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John Mayall’s Axemen

Daniel Eriksson
|
06.08.2013
Bluesbreakers

Many musicians have come and gone from British blues legend John Mayall’s Bluesbreakers outfit. Musicians such as John McVie, Mick Fleetwood, and Jack Bruce have all been involved with the Bluesbreakers. But when it comes to guitar players, the list is perhaps even more remarkable. Over the course of just a coupe of years in the late sixties, Mayall managed to recruit Eric Clapton, Mick Taylor, and Peter Green as lead guitarists for his band. Later he played with Coco Montoya and Walter Trout simultaneously, and his most recent lineup, featuring the brilliant Rocky Athas on the Gibson Les Paul isn’t half bad either. Here we take a look at some of the most prominent guitarists that have been part of the lineup of John Mayall & the Bluesbreakers.
 
Eric Clapton
It is probably fair to assume that John Mayall owes a lot of his career to blues guitarist extraordinaire Eric Clapton. The 1966 album Blues Breakers with Eric Clapton, or the “Beano” album as many fans refer to it, was John Mayall’s major breakthrough, reaching number six on the British charts. Songs like “All Your Love” and “Hideaway” became instant classics. Clapton’s guitar playing is aggressive and fluent at the same time. Clapton took care of the vocal duties on the Robert Johnson classic “Ramblin’ On My Mind,” foreshadowing his fascination with the late blues master that would become more apparent decades later.
 
Peter Green
The now reclusive Peter Green filled in as guitarist in the Bluesbreakers for a period in 1965 while Clapton was involved in another project. When Clapton left the band to form Cream in 1966, Mayall persuaded Green to join the band full time. Peter Green appear on the 1967 album A Hard Road.  However, Green was to leave the Bluesbreakers in 1967, evetually taking both John McVie, and Mick Fleetwood along to form Peter Green’s Fleetwood Mac.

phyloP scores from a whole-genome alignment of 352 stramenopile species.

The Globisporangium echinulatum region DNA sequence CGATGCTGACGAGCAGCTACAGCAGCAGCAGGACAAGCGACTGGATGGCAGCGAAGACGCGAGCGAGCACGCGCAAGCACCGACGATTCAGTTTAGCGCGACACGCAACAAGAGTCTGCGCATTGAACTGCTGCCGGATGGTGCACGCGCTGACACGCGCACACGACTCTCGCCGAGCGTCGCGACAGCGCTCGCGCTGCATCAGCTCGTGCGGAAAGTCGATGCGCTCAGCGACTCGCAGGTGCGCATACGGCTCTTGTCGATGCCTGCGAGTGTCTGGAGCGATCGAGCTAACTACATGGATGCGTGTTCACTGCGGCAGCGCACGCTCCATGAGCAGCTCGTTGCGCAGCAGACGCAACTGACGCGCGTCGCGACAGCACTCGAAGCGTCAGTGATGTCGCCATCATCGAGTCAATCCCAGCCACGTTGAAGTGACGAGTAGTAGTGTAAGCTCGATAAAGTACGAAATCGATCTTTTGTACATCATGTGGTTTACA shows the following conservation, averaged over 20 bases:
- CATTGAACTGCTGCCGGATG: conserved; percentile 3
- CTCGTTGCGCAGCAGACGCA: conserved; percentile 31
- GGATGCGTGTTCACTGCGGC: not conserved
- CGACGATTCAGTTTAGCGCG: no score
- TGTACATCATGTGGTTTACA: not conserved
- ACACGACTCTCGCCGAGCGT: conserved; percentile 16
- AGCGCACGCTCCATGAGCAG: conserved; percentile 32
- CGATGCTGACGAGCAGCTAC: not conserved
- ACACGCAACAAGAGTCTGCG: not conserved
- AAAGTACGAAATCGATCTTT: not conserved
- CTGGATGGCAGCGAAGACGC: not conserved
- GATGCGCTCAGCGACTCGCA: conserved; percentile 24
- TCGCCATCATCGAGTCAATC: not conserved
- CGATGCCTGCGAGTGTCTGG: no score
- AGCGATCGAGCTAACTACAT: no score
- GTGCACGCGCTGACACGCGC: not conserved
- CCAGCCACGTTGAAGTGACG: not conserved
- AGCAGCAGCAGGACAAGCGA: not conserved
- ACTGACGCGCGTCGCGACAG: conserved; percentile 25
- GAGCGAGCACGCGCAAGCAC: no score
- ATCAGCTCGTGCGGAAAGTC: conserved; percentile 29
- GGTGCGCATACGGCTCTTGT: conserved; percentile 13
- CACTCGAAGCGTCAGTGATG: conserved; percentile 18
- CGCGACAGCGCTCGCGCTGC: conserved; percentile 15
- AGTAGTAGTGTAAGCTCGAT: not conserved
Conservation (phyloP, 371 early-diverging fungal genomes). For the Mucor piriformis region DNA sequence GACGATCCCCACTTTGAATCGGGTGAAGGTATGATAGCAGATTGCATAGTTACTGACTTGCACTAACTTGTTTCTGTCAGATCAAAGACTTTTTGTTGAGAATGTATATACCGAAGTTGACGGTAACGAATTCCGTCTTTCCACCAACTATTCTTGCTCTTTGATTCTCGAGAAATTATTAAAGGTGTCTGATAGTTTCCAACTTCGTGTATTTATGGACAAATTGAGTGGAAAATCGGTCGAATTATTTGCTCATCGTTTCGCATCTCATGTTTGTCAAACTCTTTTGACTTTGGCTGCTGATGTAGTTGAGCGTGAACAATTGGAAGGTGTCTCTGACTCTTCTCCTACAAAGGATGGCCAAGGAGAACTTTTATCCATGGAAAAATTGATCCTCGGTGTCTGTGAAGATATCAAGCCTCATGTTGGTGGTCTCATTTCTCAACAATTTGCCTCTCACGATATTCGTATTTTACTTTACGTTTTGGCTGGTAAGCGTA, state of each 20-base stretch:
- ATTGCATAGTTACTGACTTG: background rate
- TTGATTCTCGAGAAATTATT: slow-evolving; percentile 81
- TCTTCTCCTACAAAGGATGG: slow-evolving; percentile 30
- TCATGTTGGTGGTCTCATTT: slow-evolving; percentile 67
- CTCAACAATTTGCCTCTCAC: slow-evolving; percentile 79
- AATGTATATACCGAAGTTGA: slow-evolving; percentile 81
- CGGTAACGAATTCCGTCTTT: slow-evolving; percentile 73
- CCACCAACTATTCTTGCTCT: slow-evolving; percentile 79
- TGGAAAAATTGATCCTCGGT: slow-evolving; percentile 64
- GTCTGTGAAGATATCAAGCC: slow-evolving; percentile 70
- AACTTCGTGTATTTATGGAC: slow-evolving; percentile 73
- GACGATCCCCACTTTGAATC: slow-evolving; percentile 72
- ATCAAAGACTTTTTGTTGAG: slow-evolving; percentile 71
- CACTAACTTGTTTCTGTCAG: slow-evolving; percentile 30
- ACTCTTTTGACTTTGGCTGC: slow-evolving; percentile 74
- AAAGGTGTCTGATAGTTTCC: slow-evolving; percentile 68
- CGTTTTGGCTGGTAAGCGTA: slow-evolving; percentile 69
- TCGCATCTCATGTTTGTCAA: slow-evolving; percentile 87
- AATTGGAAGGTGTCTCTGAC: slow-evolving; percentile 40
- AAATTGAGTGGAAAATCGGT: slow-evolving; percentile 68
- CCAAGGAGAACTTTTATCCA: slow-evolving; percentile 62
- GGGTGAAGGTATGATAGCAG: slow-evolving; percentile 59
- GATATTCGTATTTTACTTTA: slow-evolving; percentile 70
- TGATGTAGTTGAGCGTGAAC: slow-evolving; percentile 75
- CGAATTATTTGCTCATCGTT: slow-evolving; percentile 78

Mick Taylor
Continuing his tradition of finding amazingly gifted guitar players, John Mayall ended up replacing Peter Green with 18 year old Mick Taylor. The young guitarist had gotten the chance to fill in for Eric Clapton during a Bluesbreakers gig in 1965, so when time came to find a replacement for Green, Mayall new where to look. Taylor spent two years as a member of the Bluesbreakers, appearing on the albums Crusade, Bare Wires, and the Mayall classic Blues From Laurel Canyon. His stay with the band allowed Taylor to develop his blues-based style, that he is known for to this day. Mick ended up leaving the Bluesbreakers in June of 1969 in favor of a little band known as the Rolling Stones. In 1982 Taylor joined forces with Mayall once again for a two year tour.
 
Walter Trout and Coco Montoya
For a period in the mid eighties John Mayall & the Bluesbreakers had two guitarists (three if you count Mayall himself) - Walter Trout and Coco Montoya. Prior to hooking up with the Bluesbreakers, Walter Trout had played in John Lee Hooker’s band, and served as the guitarist for Canned Heat. Trout and Montoya would take turns playing lead, with energetic and aggressive performances as the result. Trout left the Bluesbreakers in 1989, and has since had a relatively successful solo career in the world of blues rock. Coco Montoya started out playing drums for Albert Collins, and in the process honed his guitar style from the prolific blues guitarist. Montoya’s style is interesting because he is left-handed and plays upside-down right handed guitar, which basically means that you take a right-handed guitar, and flip it over so that you fret with your right hand, with the low strings on the bottom instead of the top. 
 
After Montoya ended his ten year tenure with the Bluesbreakers he was replaced by Buddy Whittington. Since 2009, Mayall tours as a solo act backed by a band that includes the previously mentioned Rocky Athas. Since Mayall is turning 80 later this year, maybe we will see a reunion concert similar to the one that coincided with his 70th birthday, where Mayall was joined on stage by many of the previous guitar players from the Bluesbreakers.
 

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